(Bloomberg) -- Theranos Inc. founder Elizabeth Holmes and the company’s former president, Sunny Balwani, her one-time boyfriend, will have separate criminal fraud trials, a judge ruled.
In a brief order issued late Friday, U.S. District Judge Edward Davila in San Jose, California, said there is “good cause” to sever the trials, without explaining why. Holmes’s trial will start Aug. 4 as scheduled, while Balwani’s will begin after hers is finished.
Since the two former executives were charged in 2018 with orchestrating a massive fraud at the blood-testing startup that ended in its collapse, they have maintained a unified, if sometimes strained, front. Legal experts have said their past romance is probably a “complicating factor” as they try to avoid being convicted and sent to prison, and that Holmes and Balwani might choose to go separate ways and possibly even testify against each other.
Holmes and Balwani each have their own defense teams, with Holmes represented by attorneys at Williams & Connolly in Washington, and Balwani relying on ex-prosecutors at Orrick Herrington & Sutcliffe in San Francisco. Both have attended almost every hearing in their case, but they typically sit apart and don’t acknowledge each other in public.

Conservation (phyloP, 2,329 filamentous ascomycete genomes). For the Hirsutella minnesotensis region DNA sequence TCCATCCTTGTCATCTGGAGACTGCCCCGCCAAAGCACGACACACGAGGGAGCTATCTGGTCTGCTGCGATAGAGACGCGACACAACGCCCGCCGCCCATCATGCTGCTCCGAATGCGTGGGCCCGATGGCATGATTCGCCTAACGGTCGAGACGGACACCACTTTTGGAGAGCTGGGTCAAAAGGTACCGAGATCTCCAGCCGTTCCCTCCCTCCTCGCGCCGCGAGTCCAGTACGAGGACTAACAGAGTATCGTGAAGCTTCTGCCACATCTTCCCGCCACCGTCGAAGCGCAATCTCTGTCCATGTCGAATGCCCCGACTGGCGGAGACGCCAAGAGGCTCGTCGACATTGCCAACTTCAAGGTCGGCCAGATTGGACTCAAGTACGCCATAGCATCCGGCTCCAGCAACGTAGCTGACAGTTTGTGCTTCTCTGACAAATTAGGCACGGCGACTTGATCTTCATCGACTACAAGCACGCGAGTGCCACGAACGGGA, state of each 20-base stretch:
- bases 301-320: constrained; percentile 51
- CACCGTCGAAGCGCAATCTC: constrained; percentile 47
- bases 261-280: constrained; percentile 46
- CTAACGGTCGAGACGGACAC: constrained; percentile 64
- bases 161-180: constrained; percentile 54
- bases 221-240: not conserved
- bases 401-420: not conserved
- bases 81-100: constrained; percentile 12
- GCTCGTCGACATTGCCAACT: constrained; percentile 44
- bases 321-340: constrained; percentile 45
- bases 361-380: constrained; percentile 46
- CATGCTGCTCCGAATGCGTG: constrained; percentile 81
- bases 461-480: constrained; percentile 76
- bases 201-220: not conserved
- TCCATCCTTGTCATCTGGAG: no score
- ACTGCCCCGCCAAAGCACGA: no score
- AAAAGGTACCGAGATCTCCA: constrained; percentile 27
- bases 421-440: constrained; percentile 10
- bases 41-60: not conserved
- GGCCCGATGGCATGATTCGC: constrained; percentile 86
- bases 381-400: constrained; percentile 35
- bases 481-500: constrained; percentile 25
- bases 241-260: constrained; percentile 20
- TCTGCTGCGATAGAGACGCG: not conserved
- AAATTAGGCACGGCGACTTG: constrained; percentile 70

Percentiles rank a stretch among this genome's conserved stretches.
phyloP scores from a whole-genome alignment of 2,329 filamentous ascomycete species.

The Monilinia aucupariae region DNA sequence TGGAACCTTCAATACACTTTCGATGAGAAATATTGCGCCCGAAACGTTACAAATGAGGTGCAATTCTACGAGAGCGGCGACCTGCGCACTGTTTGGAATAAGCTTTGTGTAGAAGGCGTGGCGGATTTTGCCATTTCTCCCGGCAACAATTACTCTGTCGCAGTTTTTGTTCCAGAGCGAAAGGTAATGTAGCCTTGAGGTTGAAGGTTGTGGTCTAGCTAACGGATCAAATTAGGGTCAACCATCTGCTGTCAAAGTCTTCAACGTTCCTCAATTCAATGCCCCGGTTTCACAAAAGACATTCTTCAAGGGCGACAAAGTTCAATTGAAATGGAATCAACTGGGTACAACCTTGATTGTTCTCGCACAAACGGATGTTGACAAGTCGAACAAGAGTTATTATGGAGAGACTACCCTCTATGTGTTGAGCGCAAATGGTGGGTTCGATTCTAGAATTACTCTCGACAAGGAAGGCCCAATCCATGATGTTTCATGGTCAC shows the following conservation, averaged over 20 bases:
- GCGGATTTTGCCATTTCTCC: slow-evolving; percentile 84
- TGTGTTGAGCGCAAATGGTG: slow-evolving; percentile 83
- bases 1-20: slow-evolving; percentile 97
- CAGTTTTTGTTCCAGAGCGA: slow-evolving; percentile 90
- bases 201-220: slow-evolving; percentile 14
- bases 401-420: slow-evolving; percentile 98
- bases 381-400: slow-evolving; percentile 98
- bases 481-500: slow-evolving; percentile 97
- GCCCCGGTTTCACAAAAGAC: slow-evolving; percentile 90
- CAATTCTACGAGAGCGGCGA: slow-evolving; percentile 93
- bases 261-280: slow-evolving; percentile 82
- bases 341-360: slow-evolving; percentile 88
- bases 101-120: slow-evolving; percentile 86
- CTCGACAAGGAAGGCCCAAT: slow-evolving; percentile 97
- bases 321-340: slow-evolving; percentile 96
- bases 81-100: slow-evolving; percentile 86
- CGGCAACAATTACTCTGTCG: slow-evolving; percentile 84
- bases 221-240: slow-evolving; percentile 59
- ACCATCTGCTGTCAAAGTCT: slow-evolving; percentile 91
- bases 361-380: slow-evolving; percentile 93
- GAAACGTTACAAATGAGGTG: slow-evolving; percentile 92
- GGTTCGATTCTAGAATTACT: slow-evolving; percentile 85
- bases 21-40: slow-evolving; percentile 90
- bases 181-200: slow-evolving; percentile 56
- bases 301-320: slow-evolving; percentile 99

Read More: Broken Love at Theranos May Be Tested in Criminal Fraud Case
The trials are sure to be closely watched in Silicon Valley, where Theranos was once valued at as much as $9 billion and Holmes became a darling of the media and tech community.Holmes and Balwani are accused of lying for years, claiming Theranos machines could perform myriad tests with a single drop of blood. Prosecutors alleged they duped investors out of hundreds of millions of dollars, and also defrauded doctors and patients who trusted Theranos test results.
While there are many documents in the criminal case that are sealed from public view, none of the publicly available filings lay out the defendants’ positions on having separate trials.
Holmes and Balwani were both sued by the U.S. Securities and Exchange Commission but took separate paths. Holmes settled with the agency, agreeing to pay a $500,000 fine without admiting wrongdoing. Balwani is still fighting the allegations against him.
Holmes founded Theranos in 2003. Six years later, when the company was almost out of cash, Holmes turned to Balwani -- who the SEC said was then her boyfriend -- for a $12 million line of credit. In September 2009, Balwani was appointed president and chief operating officer.
Kevin Downey and Lance Wade, lawyers representing Holmes, and Jeffrey Coopersmith and Walter Brown, lawyers representing Balwani, didn’t immediately respond to emails late Friday seeking comment.
The criminal case is U.S. v. Holmes and Balwani, 18-cr-00258, U.S. District Court, Northern District of California (San Jose). The SEC case is Securities and Exchange Commission v. Balwani, 18-cv-01603, U.S. District Court, Northern District of California (San Jose).
(Updates with defense strategies in fourth paragraph.)
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